Write an effect:

Effects handle code that triggers side effects like API calls:

  • An Effect listens for a specific Action
  • That Action triggers the actual side effect
  • The Effect needs to return a new Action
import { Action, actions$, ofType } from 'mini-rx-store';
import { LoadFail, LoadSuccess, ProductActionTypes } from './product.actions';

private loadProducts$: Observable<Action> = actions$.pipe(
    ofType(ProductActionTypes.Load),
    mergeMap(action =>
      this.productService.getProducts().pipe(
        map(products => (new LoadSuccess(products))),
        catchError(err => of(new LoadFail(err)))
      )
    )
);

The code above creates an Effect. As soon as the Load Action is dispatched the API call (this.productService.getProducts()) will be executed. Depending on the result of the API call a new Action will be dispatched: LoadSuccess or LoadFail.

You need to register the Effect before the corresponding Action is dispatched.

Register one or many effects:

MiniStore.effects([loadProducts$]);

Create Selectors:

Selectors are used to select and combine state.

import { createFeatureSelector, createSelector } from 'mini-rx-store';

const getProductFeatureState = createFeatureSelector('products');

export const getProducts = createSelector(
    getProductFeatureState,
    state => state.products
);

createSelector creates a memoized selector. This improves performance especially if your selectors perform expensive computation. If the selector is called with the same arguments again, it will just return the previously calculated result.

Select Observable State (with a selector):

import { MiniStore } from 'mini-rx-store';
import { getProducts } from '../../state';

this.products$ = MiniStore.select(getProducts);

select runs the selector on the App State and returns an Observable which will emit as soon as the products data changes.

Make simple things simple - The MiniFeature API

If a Feature in your application requires only simple state management, then you can fall back to a simplified API which is offered for each MiniFeature instance (which is returned by the MiniStore.feature function).

You can update state without writing Actions and Reducers!

Get hold of the MiniFeature instance

private feature: MiniFeature<UserState> = MiniStore.feature<UserState>('users', initialState);

Alternatively you can extend MiniFeature:

export class ProductStateService extends MiniFeature<ProductState>{
    constructor(
        private productService: ProductService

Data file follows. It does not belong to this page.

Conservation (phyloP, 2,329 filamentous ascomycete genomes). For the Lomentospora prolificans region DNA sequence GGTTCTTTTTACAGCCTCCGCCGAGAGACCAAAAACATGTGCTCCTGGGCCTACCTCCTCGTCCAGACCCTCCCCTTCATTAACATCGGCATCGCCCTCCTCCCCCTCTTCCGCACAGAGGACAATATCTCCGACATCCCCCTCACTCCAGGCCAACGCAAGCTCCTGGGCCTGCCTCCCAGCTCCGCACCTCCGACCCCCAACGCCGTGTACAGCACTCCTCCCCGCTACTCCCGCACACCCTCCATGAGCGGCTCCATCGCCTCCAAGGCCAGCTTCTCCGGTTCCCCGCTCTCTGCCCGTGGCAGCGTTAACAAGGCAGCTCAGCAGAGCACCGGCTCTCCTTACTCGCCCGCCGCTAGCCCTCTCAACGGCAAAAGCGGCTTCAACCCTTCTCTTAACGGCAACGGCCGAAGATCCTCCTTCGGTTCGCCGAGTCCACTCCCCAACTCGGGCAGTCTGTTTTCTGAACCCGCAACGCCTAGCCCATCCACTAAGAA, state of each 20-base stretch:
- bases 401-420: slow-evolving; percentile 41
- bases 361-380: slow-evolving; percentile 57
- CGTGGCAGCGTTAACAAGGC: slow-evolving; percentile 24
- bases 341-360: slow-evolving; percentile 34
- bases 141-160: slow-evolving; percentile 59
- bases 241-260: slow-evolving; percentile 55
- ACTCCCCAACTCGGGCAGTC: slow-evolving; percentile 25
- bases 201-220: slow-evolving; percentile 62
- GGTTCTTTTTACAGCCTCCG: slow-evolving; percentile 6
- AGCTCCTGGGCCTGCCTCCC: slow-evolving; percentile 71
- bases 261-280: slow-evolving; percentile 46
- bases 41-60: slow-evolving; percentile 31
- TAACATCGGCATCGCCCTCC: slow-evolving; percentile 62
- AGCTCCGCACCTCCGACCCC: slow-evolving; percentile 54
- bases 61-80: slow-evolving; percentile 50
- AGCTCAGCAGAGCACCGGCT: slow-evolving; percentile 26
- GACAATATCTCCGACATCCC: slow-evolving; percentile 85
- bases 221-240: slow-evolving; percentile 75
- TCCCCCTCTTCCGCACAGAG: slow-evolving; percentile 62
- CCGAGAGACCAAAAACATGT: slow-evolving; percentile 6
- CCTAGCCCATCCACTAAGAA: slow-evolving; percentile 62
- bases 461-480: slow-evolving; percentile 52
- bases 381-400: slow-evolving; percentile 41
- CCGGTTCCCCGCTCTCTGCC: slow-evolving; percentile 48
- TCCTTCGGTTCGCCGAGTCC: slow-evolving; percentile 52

) {
        super('products', initialState);
    }
}

The following examples are based on the extends variant.

Select state with select

select(mapFn: ((state: S) => any)): Observable<any>

Example:

maskUserName$: Observable<boolean> = this.select(state => state.maskUserName);

select takes a mapping function which gives you access to the current feature state (see the state parameter). Inside of that function you can pick a certain piece of state. The returned Observable will emit the selected data over time.

Update state with setState

setState(stateFn: (state: S) => S | state: Partial<S>): void

Example:

// Pass callback to setState
updateMaskUserName(maskUserName: boolean) {
    this.setState((state) => {
        return {
            ...state,
            maskUserName
        }
    });
}

// Or pass the new state object directly (in case the current state is not needed to calculate the new state)
updateMaskUserName(maskUserName: boolean) {
    this.setState({maskUserName});
}

setState takes also a mapping function which gives you access to the current feature state (see the state parameter). Inside of that function you can compose the new feature state.

Alternatively setState accepts a new state object directly.

Create an Effect with createEffect

createEffect<PayLoadType = any>( effectName: string, effectFn: (payload: Observable<PayLoadType>) => Observable<Action> ): (payload?: PayLoadType) => void

Example:

deleteProductFn = this.createEffect<number>(
    'delete',
    payload$ => payload$.pipe(
        mergeMap((productId) => {
            return this.productService.deleteProduct(productId).pipe(